FOR THE best part of a decade, businessman turned photographer René Paul Gosselin has been increasingly drawn to the remote mountain kingdom of Lesotho.
Gradually, he has learnt that, rather than chasing people and scenes, he should ‘wait quietly by the roadside’, and his subjects will eventually arrive by themselves.
This approach has resulted in a stunning set of photographs depicting the lives of a people who, while fundamentally at peace with themselves and their environment, are constantly at work: ploughing, reaping, threshing, winnowing, milling, weaving, and tending their livestock.
They include images of a gathering of hundreds of Basotho horsemen in the remote central highlands, held under the auspices of their paramount chief, to discuss grazing rights and other vital land use issues – the first ever taken of this spectacular annual event.
From here on we leave the beaten bridal path for the not so well trodden goat trails and they get thinner. Somehow these routes cling to the edge of the mountain and it seems that they could fall off at anytime and so could we. Our direction always south-easterly, follows the lay of the valleys. At the top of the next one a strange man appears to stand out from the cliff face; it is a large standing stone – ‘Fika-la-Motho’. Over the pass and down again into the valley is a vast marsh, flat and luminescent with lush grasses and streams on every azimuth. Like good children they all find their way past the village of Qhoasing and into the mother river of the same name. The Morena’s (Chief’s) wife ́Me Maté gratefully accepts our 20 Maluti note and sends boys to show us the camping ground outside the village. The boys tend to the horses for a few left-overs of papa and beans.
The hospitality of the Basotho is well known and has been a cornerstone of Lesotho nationhood since the Great King Moshoeshoe. If the traveller is well looked after by the villagers, it will be safe for the villagers to travel themselves. A good premise for civilised mobility which is so vital for life in Lesotho. So it is to expected that the Morena will want to have you close by. You are his responsibility. This camp site has everything you want on such a journey. The village is just out of sight over the hill, so the children visit but do not outstay their welcome. There, twenty meters away is a fresh stream of crystal clear mountain water that does not come from anywhere near the village. It is a five minutes walk to a river deep enough for a swim. In front of our small amphitheatre pasture are the objects of our desires; The Qhoasing falls and a majestic view of the valley and mountains of central Lesotho and a clutch of cathedral-like cliffs just made to catch the setting sun. The rain comes to order once the camp is set-up and the evening repast is over. Phakané and I don’t find our tents; instead stand with our tea cups staring in silence at the spires through the rain mist. The regular pitter-patter of the rain drops falling from the easterly nimbus is a surreal poetry of sound. New clouds slide in from the north, larger and darker, to change the light and our senses. The regular rhythm of the rain drops on the tent is now syncopating with a new drummer, the northern drops hit “pluck” – “pluck” as the second rains begin. It is raining twice.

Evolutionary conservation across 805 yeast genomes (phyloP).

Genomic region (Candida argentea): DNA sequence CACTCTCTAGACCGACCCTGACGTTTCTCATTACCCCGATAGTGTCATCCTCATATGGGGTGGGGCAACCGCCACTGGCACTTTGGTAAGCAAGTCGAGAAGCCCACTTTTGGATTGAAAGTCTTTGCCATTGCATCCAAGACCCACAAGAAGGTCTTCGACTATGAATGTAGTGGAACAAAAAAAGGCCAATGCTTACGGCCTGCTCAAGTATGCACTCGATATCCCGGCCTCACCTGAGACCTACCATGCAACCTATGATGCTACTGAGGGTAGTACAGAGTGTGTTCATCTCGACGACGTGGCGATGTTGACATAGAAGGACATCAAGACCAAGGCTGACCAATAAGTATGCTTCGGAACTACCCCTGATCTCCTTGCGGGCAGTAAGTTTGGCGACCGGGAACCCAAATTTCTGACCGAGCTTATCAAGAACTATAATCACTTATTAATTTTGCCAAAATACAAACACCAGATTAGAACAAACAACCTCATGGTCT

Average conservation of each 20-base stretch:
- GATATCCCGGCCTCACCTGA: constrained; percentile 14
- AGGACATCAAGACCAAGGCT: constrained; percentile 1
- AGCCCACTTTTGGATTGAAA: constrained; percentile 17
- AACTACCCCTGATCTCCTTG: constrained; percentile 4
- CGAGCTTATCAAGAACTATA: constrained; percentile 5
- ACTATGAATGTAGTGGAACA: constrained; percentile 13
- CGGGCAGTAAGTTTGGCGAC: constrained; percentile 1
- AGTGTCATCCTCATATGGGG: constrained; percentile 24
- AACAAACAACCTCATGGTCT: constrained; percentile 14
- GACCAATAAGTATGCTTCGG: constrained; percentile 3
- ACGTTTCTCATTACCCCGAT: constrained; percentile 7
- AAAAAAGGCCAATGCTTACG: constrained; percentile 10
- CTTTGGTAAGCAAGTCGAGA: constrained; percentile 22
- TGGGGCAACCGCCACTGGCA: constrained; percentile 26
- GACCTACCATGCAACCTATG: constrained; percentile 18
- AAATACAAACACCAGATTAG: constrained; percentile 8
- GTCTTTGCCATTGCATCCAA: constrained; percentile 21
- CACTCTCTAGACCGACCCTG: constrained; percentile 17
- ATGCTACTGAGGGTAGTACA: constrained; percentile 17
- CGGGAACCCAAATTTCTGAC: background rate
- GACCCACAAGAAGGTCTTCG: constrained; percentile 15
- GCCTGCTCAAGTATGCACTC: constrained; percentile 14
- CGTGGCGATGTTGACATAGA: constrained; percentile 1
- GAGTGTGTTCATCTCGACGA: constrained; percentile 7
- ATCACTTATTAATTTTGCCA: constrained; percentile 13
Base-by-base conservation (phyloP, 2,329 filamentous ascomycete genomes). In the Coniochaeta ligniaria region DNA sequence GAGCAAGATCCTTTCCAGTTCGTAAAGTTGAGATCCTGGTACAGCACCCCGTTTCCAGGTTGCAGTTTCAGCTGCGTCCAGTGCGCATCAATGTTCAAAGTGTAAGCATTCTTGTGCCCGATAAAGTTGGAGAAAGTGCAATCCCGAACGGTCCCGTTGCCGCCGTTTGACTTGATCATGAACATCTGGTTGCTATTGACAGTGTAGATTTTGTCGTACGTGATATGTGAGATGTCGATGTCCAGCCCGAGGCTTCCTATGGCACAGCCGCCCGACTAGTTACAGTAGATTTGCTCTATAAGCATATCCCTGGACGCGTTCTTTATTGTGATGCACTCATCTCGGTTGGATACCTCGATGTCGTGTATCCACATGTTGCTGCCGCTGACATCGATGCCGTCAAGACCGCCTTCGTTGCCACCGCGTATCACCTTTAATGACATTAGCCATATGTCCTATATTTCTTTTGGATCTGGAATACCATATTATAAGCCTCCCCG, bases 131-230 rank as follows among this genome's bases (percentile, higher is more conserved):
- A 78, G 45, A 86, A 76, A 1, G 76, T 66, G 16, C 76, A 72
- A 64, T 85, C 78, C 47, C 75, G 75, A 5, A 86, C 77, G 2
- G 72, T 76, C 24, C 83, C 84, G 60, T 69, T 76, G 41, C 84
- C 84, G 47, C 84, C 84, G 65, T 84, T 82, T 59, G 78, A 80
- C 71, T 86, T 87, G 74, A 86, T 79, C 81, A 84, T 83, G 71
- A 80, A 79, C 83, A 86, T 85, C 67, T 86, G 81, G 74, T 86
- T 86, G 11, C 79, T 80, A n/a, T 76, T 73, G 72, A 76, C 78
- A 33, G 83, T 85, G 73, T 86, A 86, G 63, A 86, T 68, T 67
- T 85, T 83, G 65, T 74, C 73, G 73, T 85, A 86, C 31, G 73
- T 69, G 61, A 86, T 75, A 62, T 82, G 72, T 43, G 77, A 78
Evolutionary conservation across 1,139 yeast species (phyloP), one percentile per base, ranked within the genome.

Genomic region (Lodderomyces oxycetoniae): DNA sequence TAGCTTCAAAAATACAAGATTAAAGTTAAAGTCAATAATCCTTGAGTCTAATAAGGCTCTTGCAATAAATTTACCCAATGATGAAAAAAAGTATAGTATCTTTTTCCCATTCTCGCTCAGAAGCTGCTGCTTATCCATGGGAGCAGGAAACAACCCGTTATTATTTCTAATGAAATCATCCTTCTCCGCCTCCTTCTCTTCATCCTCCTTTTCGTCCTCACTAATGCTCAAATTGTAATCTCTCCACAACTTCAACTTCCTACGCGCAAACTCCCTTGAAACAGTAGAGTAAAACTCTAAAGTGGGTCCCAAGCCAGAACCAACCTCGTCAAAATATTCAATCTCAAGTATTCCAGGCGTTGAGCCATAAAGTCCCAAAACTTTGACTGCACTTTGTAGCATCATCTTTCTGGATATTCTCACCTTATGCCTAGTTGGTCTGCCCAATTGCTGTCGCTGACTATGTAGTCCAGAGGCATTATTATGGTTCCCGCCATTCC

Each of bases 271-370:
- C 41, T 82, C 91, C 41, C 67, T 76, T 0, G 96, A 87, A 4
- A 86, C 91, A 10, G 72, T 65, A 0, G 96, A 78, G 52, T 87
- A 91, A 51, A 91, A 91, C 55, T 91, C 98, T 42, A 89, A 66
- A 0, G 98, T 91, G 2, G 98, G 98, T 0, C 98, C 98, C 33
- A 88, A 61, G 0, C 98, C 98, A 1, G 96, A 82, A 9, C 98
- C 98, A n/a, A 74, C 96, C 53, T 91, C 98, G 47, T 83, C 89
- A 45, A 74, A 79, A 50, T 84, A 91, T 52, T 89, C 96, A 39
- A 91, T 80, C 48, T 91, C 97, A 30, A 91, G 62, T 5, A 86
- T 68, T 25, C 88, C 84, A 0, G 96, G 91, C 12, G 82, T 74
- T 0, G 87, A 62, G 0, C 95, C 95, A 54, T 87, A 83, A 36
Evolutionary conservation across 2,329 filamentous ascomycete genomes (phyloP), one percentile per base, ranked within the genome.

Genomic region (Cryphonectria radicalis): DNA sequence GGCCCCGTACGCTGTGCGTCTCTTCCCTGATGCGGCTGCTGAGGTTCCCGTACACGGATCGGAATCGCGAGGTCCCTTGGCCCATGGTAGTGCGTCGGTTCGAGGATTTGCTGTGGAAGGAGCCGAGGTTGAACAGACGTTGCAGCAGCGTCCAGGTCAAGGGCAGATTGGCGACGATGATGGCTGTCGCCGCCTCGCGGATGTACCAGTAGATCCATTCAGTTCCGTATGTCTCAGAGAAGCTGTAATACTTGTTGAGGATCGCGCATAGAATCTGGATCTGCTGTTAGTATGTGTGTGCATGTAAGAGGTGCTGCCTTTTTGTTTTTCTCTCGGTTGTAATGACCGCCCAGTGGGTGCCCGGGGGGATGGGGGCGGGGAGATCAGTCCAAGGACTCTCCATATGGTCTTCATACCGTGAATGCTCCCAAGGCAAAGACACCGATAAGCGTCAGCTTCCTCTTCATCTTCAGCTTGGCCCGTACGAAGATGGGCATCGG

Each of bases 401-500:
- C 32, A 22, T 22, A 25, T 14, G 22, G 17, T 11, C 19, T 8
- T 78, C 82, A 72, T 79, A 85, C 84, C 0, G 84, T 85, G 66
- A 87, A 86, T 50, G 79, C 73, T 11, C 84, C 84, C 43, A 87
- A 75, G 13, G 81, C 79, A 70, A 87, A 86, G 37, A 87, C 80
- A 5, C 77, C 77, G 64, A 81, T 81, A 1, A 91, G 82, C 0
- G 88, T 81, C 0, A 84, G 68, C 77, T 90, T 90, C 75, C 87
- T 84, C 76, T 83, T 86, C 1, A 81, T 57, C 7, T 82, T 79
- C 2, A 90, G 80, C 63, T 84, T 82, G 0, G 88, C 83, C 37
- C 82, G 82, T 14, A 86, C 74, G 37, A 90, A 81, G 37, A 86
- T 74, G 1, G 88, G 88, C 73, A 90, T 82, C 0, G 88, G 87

The third dawn rises on a tough ride ‘holimo’ and even further away from the main trails. Phakané shows his small horse Alex much mercy by zigzagging up the more difficult slopes. My horse, known as “Braai Pack” at the lodge but quickly renamed Matla (Power), is shown the idea but he declines and races up the straight line to the top. He is not even out of breath and I can sit at the top of the next lekhalo (pass), take pictures and wait for the small caravan to catch up. There are a lot of ups and downs in this business and the ride between camps is a hard 6 or 7 hours. Today takes us down to the village of Ha Matekane, a mill, a clinic and an airstrip serve the whole valley. The noise and wind change our tack however and we look for a camp further on. Good decision; 1 km out of ‘town’ is the Majapereng river and an even more idyllic camp site.
A pair of black ducks seem to own the place. A male masked weaver is building yet another nest over the river, waiting for the approbation of his spouse. Malachites play in the late sun and tickle at a few samples of the mass of flowers that adorn the opposite river bank. Our side is flat and grassy, as ordered. The name of the river and the village far upstream, means “The place where a horse was eaten”, obviously referring to times of famine. This evening the horses are tethered on shorter ropes.